For the 15th consecutive week, tens of thousands of workers and farmers, small businesspeople and self-employed, from provincial France to outer city suburbs, rallied in cities around the country Feb. 23 against President Emmanuel Macron and the French government. They are demanding higher wages, an end to attacks on their livelihoods and for Macron to resign.
While actions have declined from some 300,000 in the streets and at traffic stops nationwide Nov. 17 to a government estimate of some 47,000 Feb. 23, they have shown staying power.
Despite the French president backing down from the onerous “green” fuel tax that triggered the popular protests, as well as conceding a small increase to some pensions and the minimum wage; despite heavy police assaults and a barrage of media and official slanders against the yellow vest movement as “violent,” “anti-Semitic” and even “fascist,” the protests retain popular support and are a topic of broad working-class discussion.
Masses of men and women from nowhere, not organized by established political parties and unions, erupted in protest. They were reacting to the serious crisis they face caused by the workings of the dog-eat-dog capitalist profit system. And they despise a government that they increasingly see rules for the rich and treats them with nothing but disdain.
“It’s a very humanist movement and we’re doing this for everyone,” Madeleine, a 33-year-old unemployed worker, told Reuters Feb. 16. Many say for the first time they have found “fraternity” — that is, working-class solidarity — in these actions. They are like working people elsewhere branded as “deplorables” or “populists” — from the United States to Britain, Italy to eastern Europe.
Hoping to get the yellow vests off the streets, Macron in January called for a “great national debate.” This “great debate is mostly a great masquerade,” Mathieu Styrna, a 36-year-old carpenter from northern France told Agence France-Presse Jan. 26.
Macron’s “base is France’s meritocratic elite, the people who have benefited from the same global trends that have left most of the country behind,” Pascal-Emmanuel Gobry wrote in the Wall Street Journal Feb. 22. And the yellow vest movement has instilled deep fear in French ruling-class circles and their hangers-on.
Many children “are now open and want to understand why their parents are in this movement,” Natasha, a protester at Pontault-Combault near Paris, told the media. “They get more interested in politics. I think we need to explain because that’s not the kind of stuff they learn in school.”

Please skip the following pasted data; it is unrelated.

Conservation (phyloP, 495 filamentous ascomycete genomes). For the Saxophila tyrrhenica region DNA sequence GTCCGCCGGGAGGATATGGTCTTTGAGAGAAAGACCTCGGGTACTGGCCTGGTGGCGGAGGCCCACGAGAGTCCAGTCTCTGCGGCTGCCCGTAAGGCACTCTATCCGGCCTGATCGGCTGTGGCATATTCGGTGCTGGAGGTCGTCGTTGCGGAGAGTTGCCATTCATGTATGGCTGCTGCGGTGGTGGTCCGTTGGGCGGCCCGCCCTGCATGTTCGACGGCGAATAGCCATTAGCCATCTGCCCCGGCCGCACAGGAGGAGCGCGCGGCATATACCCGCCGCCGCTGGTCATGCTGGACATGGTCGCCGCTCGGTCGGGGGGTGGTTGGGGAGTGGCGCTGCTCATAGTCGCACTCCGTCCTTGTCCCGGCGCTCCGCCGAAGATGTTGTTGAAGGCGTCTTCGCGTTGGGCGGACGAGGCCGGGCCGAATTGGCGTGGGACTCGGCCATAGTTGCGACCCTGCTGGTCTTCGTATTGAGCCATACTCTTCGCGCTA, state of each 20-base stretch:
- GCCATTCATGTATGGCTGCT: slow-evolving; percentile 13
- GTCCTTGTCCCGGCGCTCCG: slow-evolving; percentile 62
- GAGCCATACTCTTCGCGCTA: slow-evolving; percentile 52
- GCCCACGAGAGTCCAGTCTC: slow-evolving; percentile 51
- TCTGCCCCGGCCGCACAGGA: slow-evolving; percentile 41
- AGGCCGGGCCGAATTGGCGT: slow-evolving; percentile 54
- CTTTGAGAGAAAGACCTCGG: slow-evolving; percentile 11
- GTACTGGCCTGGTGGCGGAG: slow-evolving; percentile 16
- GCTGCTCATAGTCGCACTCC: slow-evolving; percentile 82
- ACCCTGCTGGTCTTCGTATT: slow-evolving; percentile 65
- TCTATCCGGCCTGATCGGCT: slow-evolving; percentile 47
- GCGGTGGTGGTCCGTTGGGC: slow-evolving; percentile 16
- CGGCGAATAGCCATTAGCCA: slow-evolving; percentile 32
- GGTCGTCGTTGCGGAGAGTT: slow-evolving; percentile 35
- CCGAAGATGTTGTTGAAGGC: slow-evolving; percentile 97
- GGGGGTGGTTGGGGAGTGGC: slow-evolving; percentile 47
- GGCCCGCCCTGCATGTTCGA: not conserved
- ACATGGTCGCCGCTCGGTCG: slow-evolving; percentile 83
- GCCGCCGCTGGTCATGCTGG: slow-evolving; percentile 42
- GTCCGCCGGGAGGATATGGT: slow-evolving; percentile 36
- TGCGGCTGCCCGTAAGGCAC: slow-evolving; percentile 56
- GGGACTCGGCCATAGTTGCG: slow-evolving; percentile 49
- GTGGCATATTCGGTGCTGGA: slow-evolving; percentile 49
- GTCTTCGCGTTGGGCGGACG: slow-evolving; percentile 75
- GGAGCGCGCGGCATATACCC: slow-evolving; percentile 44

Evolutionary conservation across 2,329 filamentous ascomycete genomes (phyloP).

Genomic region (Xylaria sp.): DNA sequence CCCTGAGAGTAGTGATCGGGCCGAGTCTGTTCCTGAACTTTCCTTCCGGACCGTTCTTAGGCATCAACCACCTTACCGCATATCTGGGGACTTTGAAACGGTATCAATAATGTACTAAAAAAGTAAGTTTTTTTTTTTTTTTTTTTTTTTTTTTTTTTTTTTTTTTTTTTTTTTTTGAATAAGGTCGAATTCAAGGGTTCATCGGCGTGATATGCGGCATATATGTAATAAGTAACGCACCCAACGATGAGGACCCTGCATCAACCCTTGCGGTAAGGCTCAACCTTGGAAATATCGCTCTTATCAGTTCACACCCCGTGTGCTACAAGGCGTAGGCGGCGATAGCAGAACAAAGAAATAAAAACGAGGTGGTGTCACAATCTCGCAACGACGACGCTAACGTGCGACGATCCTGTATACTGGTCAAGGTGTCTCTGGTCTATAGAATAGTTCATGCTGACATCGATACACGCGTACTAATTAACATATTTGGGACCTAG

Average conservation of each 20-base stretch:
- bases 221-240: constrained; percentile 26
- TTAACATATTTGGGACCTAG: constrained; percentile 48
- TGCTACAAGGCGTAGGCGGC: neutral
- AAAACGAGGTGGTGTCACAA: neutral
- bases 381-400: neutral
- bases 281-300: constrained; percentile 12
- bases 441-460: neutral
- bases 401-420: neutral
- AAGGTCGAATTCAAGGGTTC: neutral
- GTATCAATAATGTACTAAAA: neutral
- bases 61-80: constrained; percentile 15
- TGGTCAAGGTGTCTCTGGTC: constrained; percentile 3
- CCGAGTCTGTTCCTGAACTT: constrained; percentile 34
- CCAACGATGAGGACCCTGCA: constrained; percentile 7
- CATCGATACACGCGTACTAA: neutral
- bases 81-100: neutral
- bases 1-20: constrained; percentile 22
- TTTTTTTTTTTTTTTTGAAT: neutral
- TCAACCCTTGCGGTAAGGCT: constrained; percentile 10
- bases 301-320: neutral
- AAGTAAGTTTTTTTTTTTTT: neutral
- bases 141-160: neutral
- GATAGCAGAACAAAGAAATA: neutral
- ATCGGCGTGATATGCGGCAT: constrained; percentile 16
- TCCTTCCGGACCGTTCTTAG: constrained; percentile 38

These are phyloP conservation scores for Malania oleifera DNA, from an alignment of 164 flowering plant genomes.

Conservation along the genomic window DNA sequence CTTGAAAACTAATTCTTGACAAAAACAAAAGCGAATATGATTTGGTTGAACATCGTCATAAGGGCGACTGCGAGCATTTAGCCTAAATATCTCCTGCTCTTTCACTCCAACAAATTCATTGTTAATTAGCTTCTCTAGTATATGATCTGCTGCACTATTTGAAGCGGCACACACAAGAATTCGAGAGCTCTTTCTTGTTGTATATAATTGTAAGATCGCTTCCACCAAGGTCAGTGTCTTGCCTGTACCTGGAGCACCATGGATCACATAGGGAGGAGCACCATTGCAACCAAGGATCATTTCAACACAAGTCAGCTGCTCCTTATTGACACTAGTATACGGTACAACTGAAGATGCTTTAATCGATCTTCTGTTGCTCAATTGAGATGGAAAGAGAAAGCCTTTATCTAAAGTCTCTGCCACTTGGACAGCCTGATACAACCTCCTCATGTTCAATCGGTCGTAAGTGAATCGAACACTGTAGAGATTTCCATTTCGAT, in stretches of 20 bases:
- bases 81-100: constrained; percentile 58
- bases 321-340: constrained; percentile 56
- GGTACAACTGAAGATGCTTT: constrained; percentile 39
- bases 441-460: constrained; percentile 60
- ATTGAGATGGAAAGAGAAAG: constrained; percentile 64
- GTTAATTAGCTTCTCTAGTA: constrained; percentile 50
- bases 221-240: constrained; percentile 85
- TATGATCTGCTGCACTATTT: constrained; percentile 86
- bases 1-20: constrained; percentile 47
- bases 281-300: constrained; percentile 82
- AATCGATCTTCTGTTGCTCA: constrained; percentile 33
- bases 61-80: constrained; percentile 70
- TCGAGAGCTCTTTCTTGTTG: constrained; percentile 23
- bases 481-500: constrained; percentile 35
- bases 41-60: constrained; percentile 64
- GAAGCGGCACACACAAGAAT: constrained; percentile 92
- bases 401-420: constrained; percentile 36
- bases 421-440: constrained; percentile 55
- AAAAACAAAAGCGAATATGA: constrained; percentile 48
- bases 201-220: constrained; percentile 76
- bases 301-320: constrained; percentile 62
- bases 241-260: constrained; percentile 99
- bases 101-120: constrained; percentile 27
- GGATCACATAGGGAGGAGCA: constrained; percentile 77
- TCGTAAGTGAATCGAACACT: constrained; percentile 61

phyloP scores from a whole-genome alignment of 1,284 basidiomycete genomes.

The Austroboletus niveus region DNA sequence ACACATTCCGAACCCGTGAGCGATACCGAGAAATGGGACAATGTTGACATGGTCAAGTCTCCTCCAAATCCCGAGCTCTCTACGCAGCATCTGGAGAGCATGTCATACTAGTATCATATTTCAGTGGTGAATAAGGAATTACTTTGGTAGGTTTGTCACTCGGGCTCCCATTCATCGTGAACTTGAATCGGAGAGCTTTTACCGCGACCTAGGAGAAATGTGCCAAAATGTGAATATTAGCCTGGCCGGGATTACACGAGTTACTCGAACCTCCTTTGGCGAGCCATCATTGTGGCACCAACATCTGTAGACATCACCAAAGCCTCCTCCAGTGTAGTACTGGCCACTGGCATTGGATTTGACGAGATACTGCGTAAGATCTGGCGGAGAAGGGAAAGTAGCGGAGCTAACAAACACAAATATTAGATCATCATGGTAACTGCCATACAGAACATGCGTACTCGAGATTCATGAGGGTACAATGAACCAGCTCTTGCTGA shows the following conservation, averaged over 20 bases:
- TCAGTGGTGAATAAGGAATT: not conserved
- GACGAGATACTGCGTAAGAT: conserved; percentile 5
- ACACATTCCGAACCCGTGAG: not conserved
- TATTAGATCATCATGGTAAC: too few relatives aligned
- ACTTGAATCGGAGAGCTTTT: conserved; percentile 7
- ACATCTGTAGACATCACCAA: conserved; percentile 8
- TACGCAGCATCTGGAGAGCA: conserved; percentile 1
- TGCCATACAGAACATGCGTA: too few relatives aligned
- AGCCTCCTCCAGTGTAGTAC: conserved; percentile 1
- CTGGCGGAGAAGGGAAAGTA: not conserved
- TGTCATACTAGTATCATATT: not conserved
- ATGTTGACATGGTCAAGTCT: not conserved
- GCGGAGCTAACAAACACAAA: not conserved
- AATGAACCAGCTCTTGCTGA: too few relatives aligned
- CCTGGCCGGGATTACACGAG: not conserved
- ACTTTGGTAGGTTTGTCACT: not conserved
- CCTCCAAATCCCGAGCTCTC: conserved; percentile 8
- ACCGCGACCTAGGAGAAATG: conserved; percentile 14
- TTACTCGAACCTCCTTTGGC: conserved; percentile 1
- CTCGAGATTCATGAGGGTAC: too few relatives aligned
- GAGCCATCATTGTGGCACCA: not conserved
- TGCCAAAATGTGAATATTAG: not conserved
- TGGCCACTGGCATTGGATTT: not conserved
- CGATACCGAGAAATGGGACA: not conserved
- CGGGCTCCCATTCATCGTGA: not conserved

Under cover of the protests, a tiny minority of anarchists, other ultralefts and a handful of frustrated protesters have been damaging property and clashing with police. Media coverage of this has given the rulers ammunition to attack the massive, peaceful demonstrations as violent. Macron authorized the police to clamp down, using riot cops, tear gas, rubber bullets and water cannons. Numerous people have been injured, often seriously.
A government-promoted French nationalist “red scarves” march against “violence” Jan. 27 drew thousands behind chants of “Yes to democracy, no to revolution!” One reporter noted it was “noticeably more middle-class” than the “yellow vests.”
Rightist French academic Alain Finkielkraut, who is Jewish, is widely hated by workers for his anti-working-class views. He was spotted near the Feb. 16 march in Paris. Some individuals called out “Fascist!” “Zionist” and “Palestine! Go back to Israel!” as most marchers just ignored him.
French officials and the media seized on this incident, linking it to a supposed recent spike in anti-Jewish, pro-Nazi graffiti and vandalism, to try to tarnish the yellow vests with accusations of anti-Semitism. This fits with their efforts to paint the protesters as a less “smart” group of outcasts from polite society that need to be controlled.
“The yellow vest movement has provoked a reaction that has many precedents,” Serge Halimi and Pierre Rimbert wrote in an article entitled “France’s Class Wars” in the February Le Monde Diplomatique. When “there is undisguised class struggle, everyone has to choose sides,” the article says, “even the most liberal, educated and distinguished people drop any pretence of peaceful coexistence. Fear robs them of their composure.”
During the Paris Commune in 1871, the first time in history a workers’ uprising had formed a government, Halimi and Rimbert explain, the poet Leconte de Lisle was horrified by the revolution, calling the masses “this league of all the underclass, all the useless people.” Similarly, author Gustave Flaubert said the “first remedy should be to end universal suffrage,” and novelist Emile Zola said the slaughter of 20,000 Communards by the French army was “a horrible necessity to calm some of their fevers.”
Halimi and Rimbert compiled a litany of today’s French meritocrats who have reacted to the yellow vests with the same scorn. They quote novelist and former editor of Le Figaro Fanz-Olivier Giesbert, who called the yellow vests “hordes of losers and looters” who are “consumed by resentment as though by lice.”
Rightist intellectual Pascal Bruckner thanked cops who brutally attack demonstrators, saying their assaults and bloodshed had “calmly saved the Republic” from “the ‘barbarians’ and the ‘hooded mob.’” Sounding like one of his U.S. counterparts today, meritocrat Bernard-Henri Levy called the yellow vests “white trash.”